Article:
Dual File Manager XT
Android App of the Week The Android Market is awash with good file managers, so a newcomer really has to cut the mustard to be worthy of recommendation. In this instance, I think the new Dual XT app slices the Coleman’s to perfection.
List view on left side and thumbnail view on right
What separates it from the rest of the file manager herd is its rather cunning dual-screen layout. Each half of the screen acts as a file manager in its own right so you can open up any folder in either half, then by tapping Move to #2 or Copy to #2 you can copy or move files to the folder shown in the other panel.
This makes moving stuff around very easy and lets you see with one tap of the screen that your SD card housekeeping has worked as intended and you haven't lost anything in the process.
Plenty of file view and organisation options
Novel layout aside Dual XT also has all the file manager basics covered and then some including Tar, GZip and Zip archive compression and decompression, file sharing and a facility to switch between list and thumbnail views.
Also included is a useful folder bookmark function and a search option that lets you filter out files of a certain type, size or date and even peer inside archives.
Archiving and sharing on-board too
To cap it off, the design is crisp and clean and you get an attractive selection of thumbnail images for basic file types. Granted that’s a peripheral concern but I like my apps to look professional and Dual XT does.
If you are short on screen space the UI menu lets you adjust several key settings including the height of the panel tabs at the top of the screen – a nice touch. The only downside is that it doesn’t currently offer root support but that's a feature coming in the not too distant future.
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Ah yes, but...
... If you are short on screen space, does the UI menu let you adjust several key settings including the height of the panel tabs at the top of the screen? This question hasn't been answered enough times in this article!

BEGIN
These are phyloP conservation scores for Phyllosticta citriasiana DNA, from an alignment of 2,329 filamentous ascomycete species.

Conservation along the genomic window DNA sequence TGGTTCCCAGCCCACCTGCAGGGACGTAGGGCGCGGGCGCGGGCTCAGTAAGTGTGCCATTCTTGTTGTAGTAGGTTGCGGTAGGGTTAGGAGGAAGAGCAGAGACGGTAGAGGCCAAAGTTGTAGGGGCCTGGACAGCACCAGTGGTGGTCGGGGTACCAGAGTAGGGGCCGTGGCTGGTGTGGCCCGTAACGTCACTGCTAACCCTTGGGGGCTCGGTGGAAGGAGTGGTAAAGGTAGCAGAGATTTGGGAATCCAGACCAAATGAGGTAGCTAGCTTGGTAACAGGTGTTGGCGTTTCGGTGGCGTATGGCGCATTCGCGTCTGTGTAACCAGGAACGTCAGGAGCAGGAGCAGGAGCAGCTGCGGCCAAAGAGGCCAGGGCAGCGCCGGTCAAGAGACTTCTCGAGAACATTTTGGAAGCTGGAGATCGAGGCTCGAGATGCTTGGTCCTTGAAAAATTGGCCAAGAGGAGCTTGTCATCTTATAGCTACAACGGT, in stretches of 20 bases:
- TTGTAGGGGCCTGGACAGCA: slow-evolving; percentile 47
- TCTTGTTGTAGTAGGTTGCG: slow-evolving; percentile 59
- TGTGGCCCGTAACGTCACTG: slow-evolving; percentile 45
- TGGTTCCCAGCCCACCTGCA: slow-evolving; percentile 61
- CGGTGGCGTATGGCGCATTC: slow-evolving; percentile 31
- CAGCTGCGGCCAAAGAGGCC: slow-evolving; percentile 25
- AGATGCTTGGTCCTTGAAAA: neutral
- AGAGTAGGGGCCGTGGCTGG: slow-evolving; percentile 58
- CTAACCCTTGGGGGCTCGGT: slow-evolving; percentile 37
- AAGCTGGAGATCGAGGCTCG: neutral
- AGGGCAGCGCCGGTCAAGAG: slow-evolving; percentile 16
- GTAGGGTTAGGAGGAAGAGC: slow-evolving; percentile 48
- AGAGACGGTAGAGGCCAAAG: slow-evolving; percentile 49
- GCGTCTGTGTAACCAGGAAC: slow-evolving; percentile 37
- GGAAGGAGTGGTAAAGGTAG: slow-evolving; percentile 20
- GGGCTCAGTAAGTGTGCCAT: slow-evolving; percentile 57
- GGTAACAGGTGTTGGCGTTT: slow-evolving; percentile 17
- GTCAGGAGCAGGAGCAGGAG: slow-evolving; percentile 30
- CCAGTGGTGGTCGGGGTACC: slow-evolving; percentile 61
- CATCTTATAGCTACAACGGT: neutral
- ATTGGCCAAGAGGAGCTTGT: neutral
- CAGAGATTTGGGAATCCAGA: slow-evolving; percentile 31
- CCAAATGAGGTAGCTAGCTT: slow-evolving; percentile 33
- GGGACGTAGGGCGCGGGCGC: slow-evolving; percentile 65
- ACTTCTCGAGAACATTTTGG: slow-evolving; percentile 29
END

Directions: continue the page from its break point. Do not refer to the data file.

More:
As I understand it, the official HTC Gingerbread ROM just released on their developer site strips out some of the stock HTC apps, one or two others such as Facebook, and removes all operator bloatware and customisations. Although this was only done to make Gingerbread install-able on the Desire in the first place, it might, counter-intuitively, leave you with a little more space?
I'm assuming you already use App2SD, of course. :-)
Ghisler is readying Total Commander for Android
At the time of writing this it is still in Beta 10, but SMB works a treat (something where other Android file managers regularly crap themselves), FTP works, VPN works - and of course you have the dual screen layout. Ghisler even managed to port a lot of stuff that the Total Commander under Windows is famous for to Android, like bookmarks for directories, jump to root and much more.
So, there is basically no need to switch file managers anymore between your Windows machine and your smartphone.
Installed this on my Galaxy S2, and it sucks the battery dry. Went from getting approximately 2 days battery life to 18 hours. Removed it and battery life back to normal.
Avoid if your an S2 user.
Ghost Commander much better than this recommendation
Dual File Manager XT is not unique. "What separates it from the rest of the file manager herd is its rather cunning dual-screen layout."
Ghost Commander has everything that this recommendation has and also the "root:" (su - super user) mode that is essential to work with system files on a rooted phone, change file permissions, attributes, and execute your own shell commands. Plus, its "mount:" mode allows you to browse and remount the file system's partitions. Essential if you need to change a system file, although that could also be done within a terminal emulator if you can remember the Busybox syntax.
Without root access Dual File Manager XT seems a waste of space to me. Two other considerations are relevant.
If you are using Titanium Backup your system and apps files are backed up. Moving other non-system files and folders around seems easy enough to me with Android stock filers, they are designed to work with SD card folders and files. If you accidentally delete eg an mp3, you can restore by using an SD undelete app.
But also on a rooted Android it's simply easier to use a USB connection with a PC to access the SD card and do any major file operations from the PC, bar the system files. Although with the SMB plugin full access to Windows network shared folders is also possible.
Would the reviewer please reconsider this App of the Week - because IMHO Ghost Commander should be the recommended app.